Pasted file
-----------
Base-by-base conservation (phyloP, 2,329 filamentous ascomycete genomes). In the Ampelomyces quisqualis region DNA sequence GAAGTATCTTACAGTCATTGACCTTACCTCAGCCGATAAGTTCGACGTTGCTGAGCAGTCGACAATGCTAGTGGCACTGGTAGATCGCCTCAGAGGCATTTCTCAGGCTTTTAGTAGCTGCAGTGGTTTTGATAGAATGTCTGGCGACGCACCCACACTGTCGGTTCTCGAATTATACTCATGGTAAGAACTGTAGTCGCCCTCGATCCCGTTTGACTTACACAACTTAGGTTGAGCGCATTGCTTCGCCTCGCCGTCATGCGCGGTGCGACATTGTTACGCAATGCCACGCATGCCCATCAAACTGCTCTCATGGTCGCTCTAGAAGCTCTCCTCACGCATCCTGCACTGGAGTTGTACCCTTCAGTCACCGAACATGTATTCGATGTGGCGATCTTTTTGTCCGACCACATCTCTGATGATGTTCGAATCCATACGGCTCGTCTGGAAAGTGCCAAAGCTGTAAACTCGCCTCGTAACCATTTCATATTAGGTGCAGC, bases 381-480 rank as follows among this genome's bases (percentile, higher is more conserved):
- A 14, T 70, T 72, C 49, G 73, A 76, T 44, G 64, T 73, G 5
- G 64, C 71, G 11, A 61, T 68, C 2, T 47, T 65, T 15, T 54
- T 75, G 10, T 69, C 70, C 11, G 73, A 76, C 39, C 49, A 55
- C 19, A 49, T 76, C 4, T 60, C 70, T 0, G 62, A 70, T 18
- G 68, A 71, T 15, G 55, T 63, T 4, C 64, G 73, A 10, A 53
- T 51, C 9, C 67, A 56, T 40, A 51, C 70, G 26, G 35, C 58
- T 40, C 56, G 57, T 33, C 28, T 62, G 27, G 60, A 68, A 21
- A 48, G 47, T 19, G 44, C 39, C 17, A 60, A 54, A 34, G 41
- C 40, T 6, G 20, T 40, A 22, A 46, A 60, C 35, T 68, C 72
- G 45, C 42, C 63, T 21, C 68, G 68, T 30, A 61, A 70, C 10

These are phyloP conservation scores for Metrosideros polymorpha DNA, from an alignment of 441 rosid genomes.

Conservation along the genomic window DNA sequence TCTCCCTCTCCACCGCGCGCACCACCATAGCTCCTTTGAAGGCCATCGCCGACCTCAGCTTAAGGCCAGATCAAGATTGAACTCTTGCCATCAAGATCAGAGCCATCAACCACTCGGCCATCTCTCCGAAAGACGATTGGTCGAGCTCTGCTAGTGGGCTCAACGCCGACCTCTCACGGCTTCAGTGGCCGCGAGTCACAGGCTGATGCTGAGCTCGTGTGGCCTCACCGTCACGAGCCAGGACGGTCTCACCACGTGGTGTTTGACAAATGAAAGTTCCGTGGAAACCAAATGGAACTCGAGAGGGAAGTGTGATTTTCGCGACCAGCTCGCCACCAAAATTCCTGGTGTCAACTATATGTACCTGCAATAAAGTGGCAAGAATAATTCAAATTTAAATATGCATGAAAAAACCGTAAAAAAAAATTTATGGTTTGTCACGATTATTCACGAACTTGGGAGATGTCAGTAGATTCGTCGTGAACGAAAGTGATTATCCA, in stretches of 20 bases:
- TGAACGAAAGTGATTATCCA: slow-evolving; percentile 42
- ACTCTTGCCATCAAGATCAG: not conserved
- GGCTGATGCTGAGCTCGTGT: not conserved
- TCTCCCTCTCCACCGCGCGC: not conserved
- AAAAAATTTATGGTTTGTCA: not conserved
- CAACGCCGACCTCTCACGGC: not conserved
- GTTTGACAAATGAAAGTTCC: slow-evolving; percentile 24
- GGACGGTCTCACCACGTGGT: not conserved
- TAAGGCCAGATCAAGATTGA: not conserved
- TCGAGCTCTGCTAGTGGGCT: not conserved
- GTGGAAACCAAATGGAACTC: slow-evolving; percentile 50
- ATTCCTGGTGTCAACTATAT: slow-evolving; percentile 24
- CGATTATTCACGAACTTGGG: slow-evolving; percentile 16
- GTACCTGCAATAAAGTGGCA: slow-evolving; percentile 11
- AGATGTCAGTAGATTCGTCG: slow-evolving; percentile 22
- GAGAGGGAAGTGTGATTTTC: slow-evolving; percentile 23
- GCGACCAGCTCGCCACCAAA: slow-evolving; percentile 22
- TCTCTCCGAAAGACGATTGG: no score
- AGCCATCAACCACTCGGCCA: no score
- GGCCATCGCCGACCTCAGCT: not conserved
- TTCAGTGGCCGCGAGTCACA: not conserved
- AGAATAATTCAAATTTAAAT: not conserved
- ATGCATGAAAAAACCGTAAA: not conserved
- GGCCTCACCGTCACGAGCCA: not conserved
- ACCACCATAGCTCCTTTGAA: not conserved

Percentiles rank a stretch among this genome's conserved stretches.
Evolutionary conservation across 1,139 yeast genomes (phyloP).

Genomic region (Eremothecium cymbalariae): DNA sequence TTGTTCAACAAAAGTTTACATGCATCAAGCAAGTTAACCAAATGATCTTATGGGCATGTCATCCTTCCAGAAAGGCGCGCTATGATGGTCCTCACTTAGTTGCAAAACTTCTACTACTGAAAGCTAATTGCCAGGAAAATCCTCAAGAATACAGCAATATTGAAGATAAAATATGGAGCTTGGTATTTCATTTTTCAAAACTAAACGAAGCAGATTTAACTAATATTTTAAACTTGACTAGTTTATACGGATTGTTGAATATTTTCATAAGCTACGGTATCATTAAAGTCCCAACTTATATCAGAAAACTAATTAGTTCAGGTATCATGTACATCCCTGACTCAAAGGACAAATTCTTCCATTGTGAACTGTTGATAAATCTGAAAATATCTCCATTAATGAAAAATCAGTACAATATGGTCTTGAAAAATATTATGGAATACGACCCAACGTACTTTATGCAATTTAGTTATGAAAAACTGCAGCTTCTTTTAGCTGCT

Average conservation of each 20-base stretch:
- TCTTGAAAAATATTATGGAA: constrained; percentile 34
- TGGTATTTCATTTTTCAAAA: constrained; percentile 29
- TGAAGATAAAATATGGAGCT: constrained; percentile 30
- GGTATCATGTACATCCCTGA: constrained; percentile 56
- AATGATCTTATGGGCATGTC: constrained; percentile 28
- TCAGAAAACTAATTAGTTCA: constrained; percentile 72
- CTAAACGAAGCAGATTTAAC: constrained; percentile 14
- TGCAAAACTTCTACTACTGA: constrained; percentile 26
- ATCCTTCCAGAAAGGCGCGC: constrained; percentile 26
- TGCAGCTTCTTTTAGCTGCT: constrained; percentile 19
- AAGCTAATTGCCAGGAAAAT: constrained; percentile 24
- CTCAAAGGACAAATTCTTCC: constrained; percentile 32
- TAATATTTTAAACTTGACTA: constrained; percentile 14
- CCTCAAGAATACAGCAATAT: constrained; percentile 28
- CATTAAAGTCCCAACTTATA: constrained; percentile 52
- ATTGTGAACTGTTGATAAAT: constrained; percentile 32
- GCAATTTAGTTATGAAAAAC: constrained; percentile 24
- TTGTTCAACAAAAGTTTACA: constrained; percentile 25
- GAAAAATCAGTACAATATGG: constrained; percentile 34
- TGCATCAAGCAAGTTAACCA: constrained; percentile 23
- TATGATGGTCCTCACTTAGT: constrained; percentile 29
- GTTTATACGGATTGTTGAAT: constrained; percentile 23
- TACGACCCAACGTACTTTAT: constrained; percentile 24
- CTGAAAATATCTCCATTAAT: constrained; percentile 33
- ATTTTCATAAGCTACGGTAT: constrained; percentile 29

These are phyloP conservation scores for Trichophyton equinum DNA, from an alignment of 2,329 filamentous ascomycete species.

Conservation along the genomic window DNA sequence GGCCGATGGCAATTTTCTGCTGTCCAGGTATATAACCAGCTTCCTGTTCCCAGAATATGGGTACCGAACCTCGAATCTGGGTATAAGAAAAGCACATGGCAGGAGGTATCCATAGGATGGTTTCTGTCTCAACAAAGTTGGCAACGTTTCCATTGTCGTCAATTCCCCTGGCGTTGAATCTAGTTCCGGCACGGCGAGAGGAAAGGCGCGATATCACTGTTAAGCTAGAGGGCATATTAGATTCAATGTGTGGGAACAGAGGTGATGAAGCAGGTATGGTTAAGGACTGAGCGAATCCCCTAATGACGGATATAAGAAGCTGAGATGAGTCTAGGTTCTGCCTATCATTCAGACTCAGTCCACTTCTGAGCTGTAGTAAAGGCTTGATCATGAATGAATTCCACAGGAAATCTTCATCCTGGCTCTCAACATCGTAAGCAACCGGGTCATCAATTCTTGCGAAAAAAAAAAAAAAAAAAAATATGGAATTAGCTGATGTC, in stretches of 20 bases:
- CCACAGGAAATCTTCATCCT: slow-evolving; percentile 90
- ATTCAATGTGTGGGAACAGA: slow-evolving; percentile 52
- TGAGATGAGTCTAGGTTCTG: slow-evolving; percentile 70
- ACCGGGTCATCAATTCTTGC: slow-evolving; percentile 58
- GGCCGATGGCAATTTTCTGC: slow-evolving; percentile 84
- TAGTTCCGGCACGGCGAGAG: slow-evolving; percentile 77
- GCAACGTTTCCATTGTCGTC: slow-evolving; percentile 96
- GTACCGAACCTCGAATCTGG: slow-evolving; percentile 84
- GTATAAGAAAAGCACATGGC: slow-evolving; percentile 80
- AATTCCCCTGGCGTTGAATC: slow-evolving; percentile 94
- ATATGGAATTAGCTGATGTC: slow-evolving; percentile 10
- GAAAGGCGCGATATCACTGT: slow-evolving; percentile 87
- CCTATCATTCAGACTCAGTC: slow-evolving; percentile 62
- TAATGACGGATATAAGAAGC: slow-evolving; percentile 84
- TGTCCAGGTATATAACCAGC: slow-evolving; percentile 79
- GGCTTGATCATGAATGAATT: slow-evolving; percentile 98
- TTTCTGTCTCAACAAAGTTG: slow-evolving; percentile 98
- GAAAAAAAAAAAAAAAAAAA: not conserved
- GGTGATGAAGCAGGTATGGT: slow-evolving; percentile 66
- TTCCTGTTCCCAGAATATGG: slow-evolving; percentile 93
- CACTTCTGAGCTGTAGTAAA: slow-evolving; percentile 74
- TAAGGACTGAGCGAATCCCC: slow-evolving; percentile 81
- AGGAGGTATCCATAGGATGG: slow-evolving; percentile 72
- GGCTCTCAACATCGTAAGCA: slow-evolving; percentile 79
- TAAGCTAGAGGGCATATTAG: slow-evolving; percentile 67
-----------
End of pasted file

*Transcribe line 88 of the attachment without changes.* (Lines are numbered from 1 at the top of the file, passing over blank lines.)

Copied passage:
- GGTGATGAAGCAGGTATGGT: slow-evolving; percentile 66